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Keep Your Eyes—and Air Vents—Open

October 1, 2013
 
 

Nick Vande Weerd

 

Nick Vande Weerd
Brookings, S.D.

The Vande Weerd family is majority owner and manager of Pleasant Dutch Dairy, which milks 1,400 Holsteins.

 


I would consider cow comfort one of the top priorities of a dairy. Cows can’t talk, but they can still communicate when they’re not comfortable.

We experienced a time when our stalls were not as comfortable as they could be, and the cows let us know. Also, curtain management has proven to be important in both winter and summer.
We were experiencing cows standing for what we considered excessive amounts of time. We increased the amount of sand in our stalls and still continued to observe cows standing excessively. We then made adjustments to our neck rail and still continued to see cows stand.

Finally, when walking through the barns with our nutritionist, we kneeled down in the stalls and discovered the culprit. The front of the stalls had a small layer of soft sand, and underneath that was compacted hard sand. It felt like concrete.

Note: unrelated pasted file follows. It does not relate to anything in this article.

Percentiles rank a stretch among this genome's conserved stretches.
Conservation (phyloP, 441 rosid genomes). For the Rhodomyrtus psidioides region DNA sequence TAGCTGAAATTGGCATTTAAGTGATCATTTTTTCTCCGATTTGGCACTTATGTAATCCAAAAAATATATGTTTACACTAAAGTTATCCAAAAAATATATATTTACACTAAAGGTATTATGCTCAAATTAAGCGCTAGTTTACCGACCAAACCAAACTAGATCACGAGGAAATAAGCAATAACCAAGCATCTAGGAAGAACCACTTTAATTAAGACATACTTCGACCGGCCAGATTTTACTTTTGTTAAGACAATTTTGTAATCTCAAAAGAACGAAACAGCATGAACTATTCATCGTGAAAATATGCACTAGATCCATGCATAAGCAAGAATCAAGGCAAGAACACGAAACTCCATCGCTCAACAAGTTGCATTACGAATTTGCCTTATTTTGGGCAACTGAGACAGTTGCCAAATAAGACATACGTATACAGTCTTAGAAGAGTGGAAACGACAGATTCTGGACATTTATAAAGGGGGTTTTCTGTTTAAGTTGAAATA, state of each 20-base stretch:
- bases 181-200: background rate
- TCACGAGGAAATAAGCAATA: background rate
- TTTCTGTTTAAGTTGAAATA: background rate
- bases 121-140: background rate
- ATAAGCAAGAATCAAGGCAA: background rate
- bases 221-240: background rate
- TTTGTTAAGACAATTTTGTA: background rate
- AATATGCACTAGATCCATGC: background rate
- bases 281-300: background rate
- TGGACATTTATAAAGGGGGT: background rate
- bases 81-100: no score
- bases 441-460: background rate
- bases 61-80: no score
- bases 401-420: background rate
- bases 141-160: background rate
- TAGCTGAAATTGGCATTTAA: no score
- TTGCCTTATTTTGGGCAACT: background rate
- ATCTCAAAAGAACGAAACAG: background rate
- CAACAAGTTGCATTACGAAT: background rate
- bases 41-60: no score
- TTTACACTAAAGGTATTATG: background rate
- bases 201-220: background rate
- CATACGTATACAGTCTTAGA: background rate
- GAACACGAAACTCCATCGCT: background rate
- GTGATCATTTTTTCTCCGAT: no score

We discovered that the stalls had been originally filled with unwashed sand that contained some clay, which caused the fronts of the stalls to become hard. In response, we rented a mini-excavator and cleaned all of the sand out of our stalls. We then refilled the stalls with washed sand. The cows immediately stopped standing after we removed the old sand.

Fresh air keeps your herd healthy. In South Dakota, the winters are cold and windy, but we do not want to completely close a naturally ventilated barn. If we close up the barn too much, condensation will build and the air quality inside will deteriorate. The moist air will cause pneumonia in the cows.

We learned to always keep the top curtains open at least a foot. The only exception has been if snow was blowing inside the barn. Then we close them to keep the snow out but open them once it stops snowing. In a naturally ventilated barn, curtains aren’t for keeping cows warm; they are for keeping the wind off of the cows.

In addition, keeping fresh air flowing through your barns in the winter will keep moisture from building up and increase herd health.

Optimizing cow comfort and herd health will always be an important part of dairying.

Vande Weerd’s recent prices

Milk $19.10 (3.5 bf, 3.05 prt)

Cull cows $70-$85/cwt.

Springing heifers $1,270-$1,550/head

Alfalfa hay (milk cow) $200-$250/ton

Cottonseed $390/ton

Corn $6/bu.

Soybean meal $490/ton

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